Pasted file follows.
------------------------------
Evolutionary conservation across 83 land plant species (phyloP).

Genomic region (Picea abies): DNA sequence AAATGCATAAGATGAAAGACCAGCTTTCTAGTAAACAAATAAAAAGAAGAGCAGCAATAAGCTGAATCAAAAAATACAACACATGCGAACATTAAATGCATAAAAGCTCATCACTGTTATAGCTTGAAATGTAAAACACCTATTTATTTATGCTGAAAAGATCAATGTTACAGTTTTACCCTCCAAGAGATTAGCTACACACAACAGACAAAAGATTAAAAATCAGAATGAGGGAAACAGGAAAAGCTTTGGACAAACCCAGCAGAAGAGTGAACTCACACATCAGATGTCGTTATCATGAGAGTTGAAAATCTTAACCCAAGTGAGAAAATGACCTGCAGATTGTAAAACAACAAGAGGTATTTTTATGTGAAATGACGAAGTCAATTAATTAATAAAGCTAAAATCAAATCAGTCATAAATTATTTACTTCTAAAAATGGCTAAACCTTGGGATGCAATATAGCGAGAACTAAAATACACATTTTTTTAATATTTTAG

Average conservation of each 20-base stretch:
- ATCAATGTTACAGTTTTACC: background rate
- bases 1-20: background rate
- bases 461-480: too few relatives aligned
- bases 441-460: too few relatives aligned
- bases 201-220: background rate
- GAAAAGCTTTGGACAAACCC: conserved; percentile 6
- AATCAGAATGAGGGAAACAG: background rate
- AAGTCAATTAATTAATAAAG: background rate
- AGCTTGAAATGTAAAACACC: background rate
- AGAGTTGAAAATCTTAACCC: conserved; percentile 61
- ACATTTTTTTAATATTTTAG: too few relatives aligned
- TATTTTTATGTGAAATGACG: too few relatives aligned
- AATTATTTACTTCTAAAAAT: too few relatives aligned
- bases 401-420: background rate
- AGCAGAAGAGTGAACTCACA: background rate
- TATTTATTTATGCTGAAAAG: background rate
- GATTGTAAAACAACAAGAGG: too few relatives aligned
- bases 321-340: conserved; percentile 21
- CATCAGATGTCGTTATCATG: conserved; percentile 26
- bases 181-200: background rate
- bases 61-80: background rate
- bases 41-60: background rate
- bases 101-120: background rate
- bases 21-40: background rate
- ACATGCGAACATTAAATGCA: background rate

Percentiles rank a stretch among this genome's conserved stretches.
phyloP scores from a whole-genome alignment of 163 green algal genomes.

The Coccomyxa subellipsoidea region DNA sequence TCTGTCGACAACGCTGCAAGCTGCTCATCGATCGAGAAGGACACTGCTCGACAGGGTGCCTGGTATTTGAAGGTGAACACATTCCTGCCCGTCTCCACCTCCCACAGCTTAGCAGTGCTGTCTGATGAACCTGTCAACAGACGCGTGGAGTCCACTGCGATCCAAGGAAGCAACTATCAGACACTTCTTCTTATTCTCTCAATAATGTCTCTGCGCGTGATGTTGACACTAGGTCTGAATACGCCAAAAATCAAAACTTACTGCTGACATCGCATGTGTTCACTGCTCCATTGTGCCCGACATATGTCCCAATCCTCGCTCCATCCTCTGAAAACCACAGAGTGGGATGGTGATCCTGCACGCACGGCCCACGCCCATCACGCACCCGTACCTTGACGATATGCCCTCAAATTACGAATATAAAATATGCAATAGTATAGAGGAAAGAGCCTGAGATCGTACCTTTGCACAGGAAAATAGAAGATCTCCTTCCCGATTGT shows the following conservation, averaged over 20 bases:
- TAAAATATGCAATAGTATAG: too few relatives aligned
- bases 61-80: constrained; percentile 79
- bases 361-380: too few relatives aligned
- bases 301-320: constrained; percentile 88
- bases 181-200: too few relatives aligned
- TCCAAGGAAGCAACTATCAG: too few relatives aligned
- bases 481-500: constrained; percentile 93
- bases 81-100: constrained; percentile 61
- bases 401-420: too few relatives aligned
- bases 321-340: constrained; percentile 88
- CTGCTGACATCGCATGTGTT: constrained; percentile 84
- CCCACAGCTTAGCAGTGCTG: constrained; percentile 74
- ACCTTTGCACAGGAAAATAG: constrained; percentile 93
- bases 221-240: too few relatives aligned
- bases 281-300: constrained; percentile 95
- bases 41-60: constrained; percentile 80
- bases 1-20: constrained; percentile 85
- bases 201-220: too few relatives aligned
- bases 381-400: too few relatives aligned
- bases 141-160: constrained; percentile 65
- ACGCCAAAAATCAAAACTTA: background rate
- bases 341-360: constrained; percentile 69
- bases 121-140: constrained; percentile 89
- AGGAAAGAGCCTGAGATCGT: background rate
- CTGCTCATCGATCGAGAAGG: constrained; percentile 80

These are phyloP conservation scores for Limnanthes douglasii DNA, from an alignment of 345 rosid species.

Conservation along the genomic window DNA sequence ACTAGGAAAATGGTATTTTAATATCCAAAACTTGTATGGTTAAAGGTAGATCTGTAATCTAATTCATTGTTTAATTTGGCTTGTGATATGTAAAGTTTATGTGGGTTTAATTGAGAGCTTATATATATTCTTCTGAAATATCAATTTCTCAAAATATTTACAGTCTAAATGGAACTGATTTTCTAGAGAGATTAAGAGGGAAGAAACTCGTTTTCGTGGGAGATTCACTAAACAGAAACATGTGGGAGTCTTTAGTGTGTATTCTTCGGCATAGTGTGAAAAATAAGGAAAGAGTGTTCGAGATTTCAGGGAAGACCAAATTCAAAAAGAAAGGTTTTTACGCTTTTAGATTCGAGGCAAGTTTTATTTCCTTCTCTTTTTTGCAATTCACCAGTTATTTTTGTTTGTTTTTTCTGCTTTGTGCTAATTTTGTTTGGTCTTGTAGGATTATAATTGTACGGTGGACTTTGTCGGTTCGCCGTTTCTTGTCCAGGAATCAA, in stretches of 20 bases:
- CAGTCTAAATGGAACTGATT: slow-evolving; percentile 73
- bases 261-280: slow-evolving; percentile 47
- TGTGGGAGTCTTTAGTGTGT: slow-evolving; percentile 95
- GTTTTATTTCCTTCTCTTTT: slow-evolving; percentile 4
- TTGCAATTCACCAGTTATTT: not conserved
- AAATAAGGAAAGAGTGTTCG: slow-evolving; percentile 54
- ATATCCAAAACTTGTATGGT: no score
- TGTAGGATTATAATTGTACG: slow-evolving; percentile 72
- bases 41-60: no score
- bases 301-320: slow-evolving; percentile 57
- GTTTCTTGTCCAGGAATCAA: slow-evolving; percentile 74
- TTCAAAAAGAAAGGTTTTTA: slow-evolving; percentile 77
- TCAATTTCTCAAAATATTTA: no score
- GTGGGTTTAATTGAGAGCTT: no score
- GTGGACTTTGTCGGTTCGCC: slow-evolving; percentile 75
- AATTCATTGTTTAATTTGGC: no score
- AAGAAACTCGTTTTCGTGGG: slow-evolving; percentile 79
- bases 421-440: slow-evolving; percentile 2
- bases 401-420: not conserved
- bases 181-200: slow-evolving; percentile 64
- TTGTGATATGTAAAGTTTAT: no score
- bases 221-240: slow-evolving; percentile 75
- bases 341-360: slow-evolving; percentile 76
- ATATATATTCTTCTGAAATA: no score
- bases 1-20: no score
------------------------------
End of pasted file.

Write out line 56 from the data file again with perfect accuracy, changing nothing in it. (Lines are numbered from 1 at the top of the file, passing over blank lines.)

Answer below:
- CTGCTCATCGATCGAGAAGG: constrained; percentile 80